Triggers for Future Action and Limits of Acceptable Change

A key challenge to both attracting funding for planning and implementing measures to building resilience and more active climate change adaptation responses is that the impacts in many cases are not yet apparent or otherwise masked by natural variability in natural systems. The application of the toolkit presented in Table 26.3 can be assisted by a simple decision support system taking into account the risks of climate change impacts over time.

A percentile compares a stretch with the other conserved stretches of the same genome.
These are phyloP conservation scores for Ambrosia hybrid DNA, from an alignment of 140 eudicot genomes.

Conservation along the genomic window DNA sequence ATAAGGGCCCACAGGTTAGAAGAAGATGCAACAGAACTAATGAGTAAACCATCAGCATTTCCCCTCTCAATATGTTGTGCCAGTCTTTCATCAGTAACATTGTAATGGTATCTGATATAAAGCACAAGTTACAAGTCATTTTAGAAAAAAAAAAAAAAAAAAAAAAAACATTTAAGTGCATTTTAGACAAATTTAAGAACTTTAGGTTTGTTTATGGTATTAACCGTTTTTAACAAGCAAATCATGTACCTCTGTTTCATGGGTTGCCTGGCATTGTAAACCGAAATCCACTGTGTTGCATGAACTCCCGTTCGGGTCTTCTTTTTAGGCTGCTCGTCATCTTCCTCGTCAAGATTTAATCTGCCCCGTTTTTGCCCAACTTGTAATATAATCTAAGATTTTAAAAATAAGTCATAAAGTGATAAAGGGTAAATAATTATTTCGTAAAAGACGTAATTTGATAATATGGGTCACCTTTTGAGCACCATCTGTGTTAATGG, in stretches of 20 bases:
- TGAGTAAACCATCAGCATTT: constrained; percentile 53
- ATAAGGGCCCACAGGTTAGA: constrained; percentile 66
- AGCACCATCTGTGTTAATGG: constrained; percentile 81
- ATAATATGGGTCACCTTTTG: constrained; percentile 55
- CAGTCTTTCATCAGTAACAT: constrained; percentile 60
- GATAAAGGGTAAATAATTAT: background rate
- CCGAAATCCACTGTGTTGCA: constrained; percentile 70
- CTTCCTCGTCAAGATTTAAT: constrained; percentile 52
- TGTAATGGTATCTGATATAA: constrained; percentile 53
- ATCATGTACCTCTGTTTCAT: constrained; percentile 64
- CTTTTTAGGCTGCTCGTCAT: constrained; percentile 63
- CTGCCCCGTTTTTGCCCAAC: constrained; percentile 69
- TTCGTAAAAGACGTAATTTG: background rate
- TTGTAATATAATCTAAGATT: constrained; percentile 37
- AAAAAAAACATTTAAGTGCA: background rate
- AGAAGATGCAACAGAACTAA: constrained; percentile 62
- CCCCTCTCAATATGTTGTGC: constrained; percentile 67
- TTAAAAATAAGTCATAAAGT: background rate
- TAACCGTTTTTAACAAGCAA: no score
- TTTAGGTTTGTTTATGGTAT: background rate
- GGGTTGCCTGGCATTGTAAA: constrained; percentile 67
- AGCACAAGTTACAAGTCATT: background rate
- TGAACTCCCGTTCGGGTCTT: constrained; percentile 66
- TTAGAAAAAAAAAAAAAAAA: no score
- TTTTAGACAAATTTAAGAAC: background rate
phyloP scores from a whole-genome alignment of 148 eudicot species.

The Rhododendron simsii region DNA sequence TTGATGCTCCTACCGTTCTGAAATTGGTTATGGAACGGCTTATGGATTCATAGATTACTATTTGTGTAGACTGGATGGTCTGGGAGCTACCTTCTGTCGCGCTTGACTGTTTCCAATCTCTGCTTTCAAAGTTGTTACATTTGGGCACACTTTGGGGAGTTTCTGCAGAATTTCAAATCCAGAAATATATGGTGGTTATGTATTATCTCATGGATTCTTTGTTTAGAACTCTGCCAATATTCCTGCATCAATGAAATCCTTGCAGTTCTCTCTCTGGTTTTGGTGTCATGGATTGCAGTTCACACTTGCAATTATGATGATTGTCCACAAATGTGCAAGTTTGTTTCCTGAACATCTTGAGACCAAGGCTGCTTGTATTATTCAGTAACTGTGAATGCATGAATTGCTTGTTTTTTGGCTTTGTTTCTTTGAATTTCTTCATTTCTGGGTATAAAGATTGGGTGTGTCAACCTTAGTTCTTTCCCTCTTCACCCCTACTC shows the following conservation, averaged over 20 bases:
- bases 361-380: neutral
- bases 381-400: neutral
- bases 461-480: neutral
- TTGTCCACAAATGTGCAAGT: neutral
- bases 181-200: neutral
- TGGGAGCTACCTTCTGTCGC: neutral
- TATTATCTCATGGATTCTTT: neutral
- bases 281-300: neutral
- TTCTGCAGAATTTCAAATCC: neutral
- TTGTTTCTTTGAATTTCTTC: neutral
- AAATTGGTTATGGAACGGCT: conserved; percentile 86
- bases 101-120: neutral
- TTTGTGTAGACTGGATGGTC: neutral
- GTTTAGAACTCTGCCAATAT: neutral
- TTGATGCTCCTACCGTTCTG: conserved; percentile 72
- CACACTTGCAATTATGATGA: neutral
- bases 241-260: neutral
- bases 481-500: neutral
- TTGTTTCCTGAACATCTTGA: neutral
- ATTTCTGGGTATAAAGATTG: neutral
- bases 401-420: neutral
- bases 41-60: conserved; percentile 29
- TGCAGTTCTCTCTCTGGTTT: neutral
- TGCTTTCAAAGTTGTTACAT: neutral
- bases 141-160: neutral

This approach draws from observations made in Australian climate risk literature about the need for triggers for future action with respect to climate change (refer, in particular, Atwater et al. 2008) but also draws on similar trigger approaches that can be found within an increasing number of natural resource management planning and assessment frameworks (Fisk and Kay 2010).